Politics & Government

Grayson: Let each candidate run solo

FRANKFORT - It took a while, but Democrat Steve Henry kept his word and is in this governor's race.

Although Henry downplayed the role that having to find a running mate played in his delayed announcement, some Democrats have said the unusually slow start to this governor's race for Henry and most of the rest of the field has to do with that requirement of having to form a slate.

Prospective candidates couldn't raise or spend any campaign cash until they found a running mate and filed with the Kentucky Registry of Election Finance.

That made it difficult for them to commission a poll to show off their viability to potential lieutenant governor candidates or pay for trips to build up support networks or even trek across the state to find a slate-mate.

So all this may help Secretary of State Trey Grayson make his case for a bill that would allow each party's nominee for governor to name a running mate after the primary election.

"I think it has strengthened the argument for it," said Grayson, a Republican.

Under that system, each candidate would run solo and the lieutenant governor candidate would be selected and nominated at a party convention after the primary -- just like the presidential election process.

Grayson said he's still looking for someone to sponsor the bill in the General Assembly next month. Democratic Rep. Tommy Thompson of Owensboro -- who was running mate with former Secretary of State Bob Babbage in the 1995 Democratic primary -- introduced it last year but hasn't committed yet to push it during this session.

Kathy Groob, a Democratic activist in Northern Kentucky, said she likes Grayson's proposal because it opens new opportunities for surprise candidates.

"There could be a strong No. 2 who comes out and runs strong in the primary," she said. "I think we'd have a stronger team."

The current running mate requirement is left over from the 1992 election reforms that created gubernatorial slates.

But at that time, someone considering running for governor could create an exploratory committee by him or herself and raise money to cover costs of polls and travel. The legislature killed exploratory committees in 2005, making this the first election run under these conditions.

Henry, a former lieutenant governor under Paul Patton, insists he didn't struggle to find a running mate -- he just conducted a deliberately thorough search.

Still, he said last June that he'd announce his candidacy and begin running in August; then the start date was bumped to before the Nov. 7 election, then before Dec. 1, then before Jan. 1.

He finally launched his campaign with Renee True, the Fayette County property valuation administrator, last Tuesday.

He said that despite the buzz in political circles, he seriously considered just two potential running mates: True and state Sen. Joey Pendleton of Hopkinsville, who said last fall that he declined Henry's invitation.

Pendleton said he would oppose Grayson's running-mate measure.

"I kind of like to know who the whole team is going to be from the start to the finish," he said.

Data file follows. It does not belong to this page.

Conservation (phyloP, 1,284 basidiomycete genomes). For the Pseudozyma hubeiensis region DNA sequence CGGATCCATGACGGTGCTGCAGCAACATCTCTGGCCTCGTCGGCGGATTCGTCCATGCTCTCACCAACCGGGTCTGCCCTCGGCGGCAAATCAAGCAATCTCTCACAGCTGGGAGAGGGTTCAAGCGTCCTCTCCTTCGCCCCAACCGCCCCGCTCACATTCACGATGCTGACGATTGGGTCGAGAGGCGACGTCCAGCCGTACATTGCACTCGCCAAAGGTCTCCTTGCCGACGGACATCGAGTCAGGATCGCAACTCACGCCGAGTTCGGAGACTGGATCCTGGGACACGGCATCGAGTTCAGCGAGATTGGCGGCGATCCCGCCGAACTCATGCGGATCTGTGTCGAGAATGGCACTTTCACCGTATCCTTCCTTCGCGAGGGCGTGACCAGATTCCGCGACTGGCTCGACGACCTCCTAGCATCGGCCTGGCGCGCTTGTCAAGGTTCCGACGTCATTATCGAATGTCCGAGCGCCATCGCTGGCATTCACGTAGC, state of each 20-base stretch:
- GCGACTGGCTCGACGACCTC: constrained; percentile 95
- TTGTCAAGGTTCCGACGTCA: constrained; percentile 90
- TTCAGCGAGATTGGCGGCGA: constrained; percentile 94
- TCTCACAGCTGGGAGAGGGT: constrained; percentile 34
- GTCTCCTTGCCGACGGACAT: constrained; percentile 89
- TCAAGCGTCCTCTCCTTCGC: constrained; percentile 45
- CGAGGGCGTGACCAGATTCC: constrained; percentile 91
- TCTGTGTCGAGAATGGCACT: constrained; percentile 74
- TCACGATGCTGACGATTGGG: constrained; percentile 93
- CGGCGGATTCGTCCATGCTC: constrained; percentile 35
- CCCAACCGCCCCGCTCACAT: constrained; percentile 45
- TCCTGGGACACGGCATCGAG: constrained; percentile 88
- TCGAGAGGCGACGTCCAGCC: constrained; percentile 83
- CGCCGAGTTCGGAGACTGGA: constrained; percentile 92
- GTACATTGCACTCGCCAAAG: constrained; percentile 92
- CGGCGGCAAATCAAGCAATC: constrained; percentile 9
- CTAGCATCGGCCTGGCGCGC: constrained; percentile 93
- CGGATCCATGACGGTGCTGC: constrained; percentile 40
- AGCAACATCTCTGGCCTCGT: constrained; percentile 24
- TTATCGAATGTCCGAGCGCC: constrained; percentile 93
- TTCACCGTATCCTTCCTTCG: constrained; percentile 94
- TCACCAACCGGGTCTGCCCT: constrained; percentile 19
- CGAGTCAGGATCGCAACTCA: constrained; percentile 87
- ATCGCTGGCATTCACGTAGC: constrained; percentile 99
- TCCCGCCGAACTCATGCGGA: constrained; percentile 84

Dinner of rivals

In preparation for Saturday's state Republican Party Lincoln Day Dinner, the three GOP candidates for governor are recruiting supporters to fill up the Louisville International Convention Center.

The annual dinner, named for Kentucky-born Republican President Abraham Lincoln, is typically a major fund-raiser for the party featuring big-name speakers that often talk about GOP unity.

So it is under that premise that the Republican candidates for governor are eagerly drumming up support so as to divide up the crowd by Gov. Ernie Fletcher's troops, Paducah businessman Billy Harper's people and former U.S. Rep. Anne Northup's backers. Northup, who represented Louisville for 10 years in Congress, has home-field advantage and is shooting for 500 of her supporters to show up, according to a letter she's distributing.

"I am hoping you will not only attend this event, but agree to put together a table of ten Northup supporters," the letter dated Jan. 23 says. "A strong showing of 500 supporters will help us demonstrate our strength right from the start."

The campaign managers for Harper and Fletcher said they, too, are making calls encouraging loyalists to attend as well -- but aren't setting any goals.

"Our supporters will be out," said Stan Pulliam, Harper's campaign manager.

"But I certainly don't think the amount of support you're able to have sign up for a $750 table gives any true indication of the direction your candidacy is going."

Marty Ryall, the governor's campaign chief, said Fletcher's top supporters are making calls to others but "there is no orchestrated effort" to get people to attend.

"It's in her back yard in Louisville, so it's easy for her to drum up support," Ryall said of Northup.

Said Pulliam: "I do think that if you promise to have 500 supporters, you better have 500 supporters."

Saturday's Lincoln Day dinner will begin at 7 p.m. Tickets bought this week will cost $100. The keynote speaker is GOP presidential candidate and former Massachusetts Gov. Mitt Romney.

Better not wait

Tuesday is the long-awaited filing deadline for candidates to run in this spring's Republican and Democratic primary races. And candidates might not want to wait until the last minute because even a blizzard won't push the deadline back.

In the winter of 1994, when heavy snow closed state offices for a week, elections director Mary Sue Helm commuted to the secretary of state's office with the National Guard in case candidates needed to get in to file.

"I'm not aware of any extension of the candidate filing deadline unless it would be ordered by a court," she said.

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